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Tree Job Does Not Get a Vote & Other Covington Commission Notes

Of all the contentious votes and comments taken Tuesday night at Covington City Hall during its inordinately lengthy meeting, the most awkward occurred after the approval of cuts to the fire department's budget and after dismissal of the code enforcement director and restructuring of that department. "It's not a secret that I'm involved in with urban forestry," said City Commission Sherry Carran. "Urban forestry is a way of addressing economic development in our city and having a certified arborist is part of having an urban forestry plan."
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Crystal Courtney works as a seasonal employee in the Department of Public Improvements (DPI), currently utilized as a driver. "This is a not a new position, it's a reclassification" said city engineer Tom Logan, combatting charges from some in the public and some on the commission that it would be uncouth to hire an arborist while eliminating positions in the fire department and code enforcement. "What I saw as a department director was an opportunity. We are down eight bodies that provide services." DPI has eight positions that are budgeted for but currently unfilled leaving a department stretched for time.
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"What we have a is a part-time employee that we recruited from NKU. She's turned down three offers because she believes in this city. If we don't make this move we could lose this very valuable person," Logan said.
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Others on the commission were not convinced. "I find it suspect that we add this when we annihilate a department and fire one of the best employees we have," said Commissioner Shawn Masters, referring to code enforcement and its director Keith Bales. "This is not the time or place."
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Carran tried to explain why the position, which would have added a second arborist to the city's payroll, was important. "We all know our gateways look not so hot, we're all ashamed of them," she said. "There's places in public right of ways being taken care of by neighborhood associations." Carran explained that as the Martin Luther King Boulevard median landscaping project gets underway, an arborist position would be very important in maintaining it. "This is an issue of the quality of life in our city. How can we expect a business to move here when it looks like this?"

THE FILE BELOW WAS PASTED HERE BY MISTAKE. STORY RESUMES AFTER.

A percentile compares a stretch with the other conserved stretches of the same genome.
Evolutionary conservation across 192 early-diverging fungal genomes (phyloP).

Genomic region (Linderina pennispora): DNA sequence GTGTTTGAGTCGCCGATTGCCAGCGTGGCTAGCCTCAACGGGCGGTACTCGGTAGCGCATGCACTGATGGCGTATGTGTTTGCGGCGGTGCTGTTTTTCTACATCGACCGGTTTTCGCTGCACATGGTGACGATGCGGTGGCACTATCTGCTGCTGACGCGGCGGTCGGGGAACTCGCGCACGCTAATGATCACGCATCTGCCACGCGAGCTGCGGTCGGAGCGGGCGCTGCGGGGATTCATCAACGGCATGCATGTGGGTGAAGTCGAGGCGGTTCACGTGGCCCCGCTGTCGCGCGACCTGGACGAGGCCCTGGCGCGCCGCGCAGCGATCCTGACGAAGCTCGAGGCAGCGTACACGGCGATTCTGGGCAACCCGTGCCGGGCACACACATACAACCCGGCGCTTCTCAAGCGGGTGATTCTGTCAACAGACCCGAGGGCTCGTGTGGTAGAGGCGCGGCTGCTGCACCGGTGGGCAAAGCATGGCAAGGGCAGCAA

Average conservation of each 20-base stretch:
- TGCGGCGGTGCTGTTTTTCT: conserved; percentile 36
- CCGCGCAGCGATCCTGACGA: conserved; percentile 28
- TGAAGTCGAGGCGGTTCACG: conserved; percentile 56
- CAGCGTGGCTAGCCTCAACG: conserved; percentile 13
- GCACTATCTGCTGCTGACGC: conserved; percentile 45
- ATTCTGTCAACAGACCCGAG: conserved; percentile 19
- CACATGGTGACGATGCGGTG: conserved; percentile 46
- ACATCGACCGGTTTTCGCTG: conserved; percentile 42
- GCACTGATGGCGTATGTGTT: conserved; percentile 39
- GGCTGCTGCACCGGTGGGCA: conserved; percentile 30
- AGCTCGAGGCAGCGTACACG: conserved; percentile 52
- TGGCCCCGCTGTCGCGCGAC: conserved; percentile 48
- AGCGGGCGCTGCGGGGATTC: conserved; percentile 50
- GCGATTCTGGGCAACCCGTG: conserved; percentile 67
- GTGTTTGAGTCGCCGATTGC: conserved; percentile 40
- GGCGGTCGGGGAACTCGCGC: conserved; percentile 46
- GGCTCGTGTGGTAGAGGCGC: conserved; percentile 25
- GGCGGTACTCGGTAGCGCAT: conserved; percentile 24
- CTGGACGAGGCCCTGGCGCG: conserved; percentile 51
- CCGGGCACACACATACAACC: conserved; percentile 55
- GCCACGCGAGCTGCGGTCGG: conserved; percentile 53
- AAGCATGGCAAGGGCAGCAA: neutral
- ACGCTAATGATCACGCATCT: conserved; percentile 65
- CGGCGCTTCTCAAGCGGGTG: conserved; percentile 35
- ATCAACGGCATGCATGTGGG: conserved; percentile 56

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But following Carran's motion for an up or down vote, neither Masters nor Commissioners Steve Frank and Steve Casper offered her the courtesy. With no second to the motion, the issue failed and was dropped. "i'm very disappointed," Carran said after the meeting. She told The River City News that she emailed the commission early on with details on how valuable urban forestry is and said that having tree-lined streets makes areas feel safer and in shopping districts, according to a study she cited, can implore shoppers to spend more money. "This is a way to begin to improve that," she said. "We have the facts and they don't want the facts." There were four items on the agenda related to the arborist position including two first readings of ordinances that would create the position and set its salary, as well as the specific hiring of Courtney and setting her salary.
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OTHER NOTES FROM TUESDAY NIGHT'S COMMISSION MEETING:
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Lincoln Grant School building will be nominated for placement on the National Register of Historic Places.
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School board member Jerry Avery and Eastside activist Clint Jackson reiterated their call for more of Covington's men to be involved in the schools.
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Mayor Chuck Scheper announced the appointment of several teens to the Covington Youth Commission. The group will motivate 5,000 of the city's youth to give back through service learning projects such as the Great American Cleanup, food drives, and veen hosting mock city commission meetings, according to Jenni Miller-Franics of the Center for Great Neighborhoods, which is one of the youth commission's partners. Rick Hulefeld of Children Inc. applauded the city's efforts. "We are the first city in Kentucky to issue a service learning challenge," Hulefeld said. "We're the beneficiaries when we give young people the ability to make a difference. It's time we tell the real story of the vast majority of people who live and go to school here." The commission includes Rae Annah Bandy (Holmes senior), Chris Bishop (Holmes junior), Maurissa Brown (Holmes freshman), Eli Cline (Holmes junior), Wayne Guilliams (Holmes freshman), Alex Vancini (Holmes freshman), Segio Vancini (Holmes junior), Lindsay Vancini (Holmes senior), and Bridget Nicholas (Scott junior).
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The City and Boys & Girls Club agree to contract that has the city providing 2 lifeguards and management of the club's pool operations from September 23 through the end of February in an amount not to exceed $14,000.
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Annual concrete maintenance contract is awarded to Hendy, Inc in the amount of $75,900.
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Captains John Martin and Glenn JR Johnson of the Covington Fire Department were promoted to Battalion Chiefs.
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PHOTO: Crowd assembles at City Hall for Commission Meeting/RCN

Comments

Commissioner Carran has her priorities backwards. First we get the wolf away from the door and then we plan trees around the door!